You said before that funding is one of your biggest challenges. How is AACI funded?
At one time we used to receive a million dollars from the Jewish Agency. Now we receive nothing from the Agency. We have a budget of about $1.2 or $1.3 million. We are not a large non-profit. We receive about ten percent of our income from donations. We receive about 50 percent from all of our programs, including our travel program. The rest comes from advertising and some special programs.
Let’s turn 180 degrees and get personal. What are your hobbies?
I’ve always loved cars. I own only one car now, but I used to do some repairs on cars and love reading about them. It’s a tough topic for living in Israel – I have not owned a new car since making aliyah.
To be honest, I don’t have time to invest in a serious hobby. I have four children, the oldest was recently married. The oldest is 23 and the youngest 14. My involvement with my family is non-stop. What I really need to do is join a gym.
Let’s consider the path you did not take. If you could go back to school now, what would you study?
My wife says I am a frustrated social worker. I love boxing, and when I was young I did some amateur boxing. But I was too slow to go far with that. And I do not have a good voice, so being a rock and roll star was not a possibility (laughing).
I would like to turn from the past and look to the future. What broad goals do you have for AACI? What is your vision, five years from now, ten years?
We provide service to the English-speaking community, and I think we can be much more. The medical area is a whole area that we can address. I am very proud of taking on the Shira Pransky Project whose purpose is to provide information, at this stage; to translate all materials related to medical services. We have the potential to do much more than medical services, but we are focusing on that first because, we would all agree, people should not misunderstand their rights in such a critical area. The project is going to translate all information currently in Hebrew. Our community often does not know its rights. Even Israelis, who know Hebrew fluently, often do not know their rights and benefits. So a web site has been developed called Kol zchut (Rights) that has that information, all in one place.
I would like to return to the issue of a very divided Israel. Unfortunately, it even penetrates into chesed organizations that do not want to help people who are not like the people in the organization. By having a platform at AACI that services everyone, it enables people to come together. When I was working with Young Judea in the United States, we always talked about the idea of doogma eesheet (personal example). We wanted to set the example of people pushing together toward a common goal.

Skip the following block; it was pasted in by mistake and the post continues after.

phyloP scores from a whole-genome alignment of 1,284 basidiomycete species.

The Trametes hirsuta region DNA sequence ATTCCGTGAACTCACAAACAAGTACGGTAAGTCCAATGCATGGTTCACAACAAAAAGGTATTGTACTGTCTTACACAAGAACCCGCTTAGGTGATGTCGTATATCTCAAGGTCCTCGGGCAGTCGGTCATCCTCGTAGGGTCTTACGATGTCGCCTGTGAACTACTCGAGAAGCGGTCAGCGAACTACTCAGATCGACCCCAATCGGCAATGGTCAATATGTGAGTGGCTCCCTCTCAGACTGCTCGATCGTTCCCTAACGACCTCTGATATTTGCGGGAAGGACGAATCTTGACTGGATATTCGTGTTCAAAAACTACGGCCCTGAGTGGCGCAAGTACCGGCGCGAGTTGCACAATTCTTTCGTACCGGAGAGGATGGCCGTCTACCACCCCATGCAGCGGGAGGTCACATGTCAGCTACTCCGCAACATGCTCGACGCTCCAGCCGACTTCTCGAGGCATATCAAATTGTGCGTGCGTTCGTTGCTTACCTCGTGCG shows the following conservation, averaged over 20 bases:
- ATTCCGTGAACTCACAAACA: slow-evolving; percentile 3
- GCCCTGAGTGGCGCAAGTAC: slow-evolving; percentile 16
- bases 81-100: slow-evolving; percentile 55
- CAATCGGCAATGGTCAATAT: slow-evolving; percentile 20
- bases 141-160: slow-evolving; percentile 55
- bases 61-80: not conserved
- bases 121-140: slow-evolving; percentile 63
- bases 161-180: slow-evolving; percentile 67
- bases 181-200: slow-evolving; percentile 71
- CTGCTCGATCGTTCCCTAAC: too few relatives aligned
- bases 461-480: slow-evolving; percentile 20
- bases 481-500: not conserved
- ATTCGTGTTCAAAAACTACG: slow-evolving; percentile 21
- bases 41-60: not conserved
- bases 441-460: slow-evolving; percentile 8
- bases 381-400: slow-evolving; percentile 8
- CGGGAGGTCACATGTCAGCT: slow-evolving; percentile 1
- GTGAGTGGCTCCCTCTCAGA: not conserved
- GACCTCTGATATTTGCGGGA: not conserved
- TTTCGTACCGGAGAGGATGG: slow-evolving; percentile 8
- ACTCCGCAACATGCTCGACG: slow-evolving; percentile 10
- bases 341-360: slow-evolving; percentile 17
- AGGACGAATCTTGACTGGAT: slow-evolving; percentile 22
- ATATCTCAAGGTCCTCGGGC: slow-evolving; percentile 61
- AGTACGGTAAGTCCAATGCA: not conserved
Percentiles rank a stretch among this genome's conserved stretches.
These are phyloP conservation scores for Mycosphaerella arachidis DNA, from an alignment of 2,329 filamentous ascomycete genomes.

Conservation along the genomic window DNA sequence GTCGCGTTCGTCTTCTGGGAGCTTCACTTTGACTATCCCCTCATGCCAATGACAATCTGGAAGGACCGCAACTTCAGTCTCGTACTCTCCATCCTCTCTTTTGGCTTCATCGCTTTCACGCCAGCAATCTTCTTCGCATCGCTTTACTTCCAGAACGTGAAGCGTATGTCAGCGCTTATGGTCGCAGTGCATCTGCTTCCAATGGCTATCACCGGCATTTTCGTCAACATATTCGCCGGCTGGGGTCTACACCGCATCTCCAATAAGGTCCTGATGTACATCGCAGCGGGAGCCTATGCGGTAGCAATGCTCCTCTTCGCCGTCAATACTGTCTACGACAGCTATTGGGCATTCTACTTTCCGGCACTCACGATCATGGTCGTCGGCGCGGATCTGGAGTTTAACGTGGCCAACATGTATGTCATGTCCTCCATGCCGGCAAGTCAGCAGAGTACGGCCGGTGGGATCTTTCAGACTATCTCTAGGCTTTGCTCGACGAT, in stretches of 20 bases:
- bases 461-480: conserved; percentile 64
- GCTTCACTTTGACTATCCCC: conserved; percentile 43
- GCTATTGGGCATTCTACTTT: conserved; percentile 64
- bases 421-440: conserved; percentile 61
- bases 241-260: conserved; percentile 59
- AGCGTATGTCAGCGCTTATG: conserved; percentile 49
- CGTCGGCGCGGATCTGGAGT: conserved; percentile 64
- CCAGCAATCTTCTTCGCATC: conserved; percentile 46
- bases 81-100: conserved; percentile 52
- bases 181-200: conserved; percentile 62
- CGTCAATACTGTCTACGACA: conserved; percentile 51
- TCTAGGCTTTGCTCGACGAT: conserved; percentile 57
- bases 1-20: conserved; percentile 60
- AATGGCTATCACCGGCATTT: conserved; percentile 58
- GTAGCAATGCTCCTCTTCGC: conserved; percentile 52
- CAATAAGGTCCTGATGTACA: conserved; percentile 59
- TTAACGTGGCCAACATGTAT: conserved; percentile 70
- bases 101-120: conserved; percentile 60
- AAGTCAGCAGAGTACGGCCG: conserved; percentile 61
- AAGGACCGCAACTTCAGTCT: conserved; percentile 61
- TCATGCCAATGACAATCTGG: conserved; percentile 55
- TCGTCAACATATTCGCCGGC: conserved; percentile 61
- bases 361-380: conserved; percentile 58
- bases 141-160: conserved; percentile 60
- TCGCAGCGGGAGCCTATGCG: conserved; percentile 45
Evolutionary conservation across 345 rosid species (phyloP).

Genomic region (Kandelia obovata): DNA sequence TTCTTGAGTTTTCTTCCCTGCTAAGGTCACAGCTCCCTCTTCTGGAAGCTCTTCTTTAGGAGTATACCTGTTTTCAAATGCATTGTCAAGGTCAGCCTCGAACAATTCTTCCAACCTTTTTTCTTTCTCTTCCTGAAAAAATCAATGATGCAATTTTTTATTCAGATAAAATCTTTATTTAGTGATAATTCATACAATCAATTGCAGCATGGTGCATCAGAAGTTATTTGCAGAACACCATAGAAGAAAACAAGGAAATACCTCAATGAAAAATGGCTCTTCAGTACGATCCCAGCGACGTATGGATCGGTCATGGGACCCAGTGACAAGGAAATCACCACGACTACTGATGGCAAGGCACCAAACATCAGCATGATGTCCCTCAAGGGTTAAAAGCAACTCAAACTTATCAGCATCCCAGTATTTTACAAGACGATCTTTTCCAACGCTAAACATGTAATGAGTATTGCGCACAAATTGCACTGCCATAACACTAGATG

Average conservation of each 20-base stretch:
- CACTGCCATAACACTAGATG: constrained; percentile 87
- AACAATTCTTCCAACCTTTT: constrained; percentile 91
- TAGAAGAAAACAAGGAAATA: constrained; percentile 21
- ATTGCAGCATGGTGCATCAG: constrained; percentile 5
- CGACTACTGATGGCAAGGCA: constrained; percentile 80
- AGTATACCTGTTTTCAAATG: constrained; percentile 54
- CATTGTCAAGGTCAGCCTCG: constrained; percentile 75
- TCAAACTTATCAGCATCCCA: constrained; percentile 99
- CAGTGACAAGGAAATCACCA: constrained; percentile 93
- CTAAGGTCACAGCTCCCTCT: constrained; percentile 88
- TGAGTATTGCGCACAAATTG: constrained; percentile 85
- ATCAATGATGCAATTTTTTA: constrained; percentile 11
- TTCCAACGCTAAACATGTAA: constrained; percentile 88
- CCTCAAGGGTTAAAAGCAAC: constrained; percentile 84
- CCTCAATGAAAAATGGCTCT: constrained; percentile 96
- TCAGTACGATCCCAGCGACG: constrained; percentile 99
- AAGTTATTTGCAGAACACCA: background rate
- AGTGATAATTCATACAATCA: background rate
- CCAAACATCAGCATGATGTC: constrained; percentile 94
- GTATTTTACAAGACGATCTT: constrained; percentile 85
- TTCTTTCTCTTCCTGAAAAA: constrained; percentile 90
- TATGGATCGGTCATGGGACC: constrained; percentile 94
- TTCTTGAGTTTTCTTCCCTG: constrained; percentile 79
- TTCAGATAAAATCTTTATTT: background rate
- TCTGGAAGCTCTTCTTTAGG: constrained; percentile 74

Let me give you an amazing example. AACI had a trip to Russia around the time when the changes in that country were coming to a close. There was no Chabad or kosher food in those days. People could bring their own food, eat the provided food or eat vegetarian. I was Director of the Jerusalem branch at the time that several of these trips took place. The Board received a complaint from a group of members threatening to resign because AACI was sponsoring non-kosher trips. The Board took a vote that demonstrated the compassion and empathy that we had for each other. All non-Orthodox Board members voted to cancel the trip. All Orthodox Board members voted to have the trip. I was sitting there in amazement. I was so impressed with the mutual respect shown and the ability to think and feel outside the usual boxed-in categories.
When I leave I want to be remembered for making AACI an interesting place and a welcoming place that accepts everyone. I will be proud of having brought us back from a financial crisis to a position of greater strength. Finally, the move from our old Jerusalem facility to our new one here, filled with bustling activity, has been a significant improvement. All of these things were done with the assistance of remarkable workers and volunteers. They turned visions into realities, and I am confident we will continue on this path in the future.
David, thank you for your time and for sharing so much with the AACI membership and all of our readers.
AACI is the home for English Speakers in Israel with offices in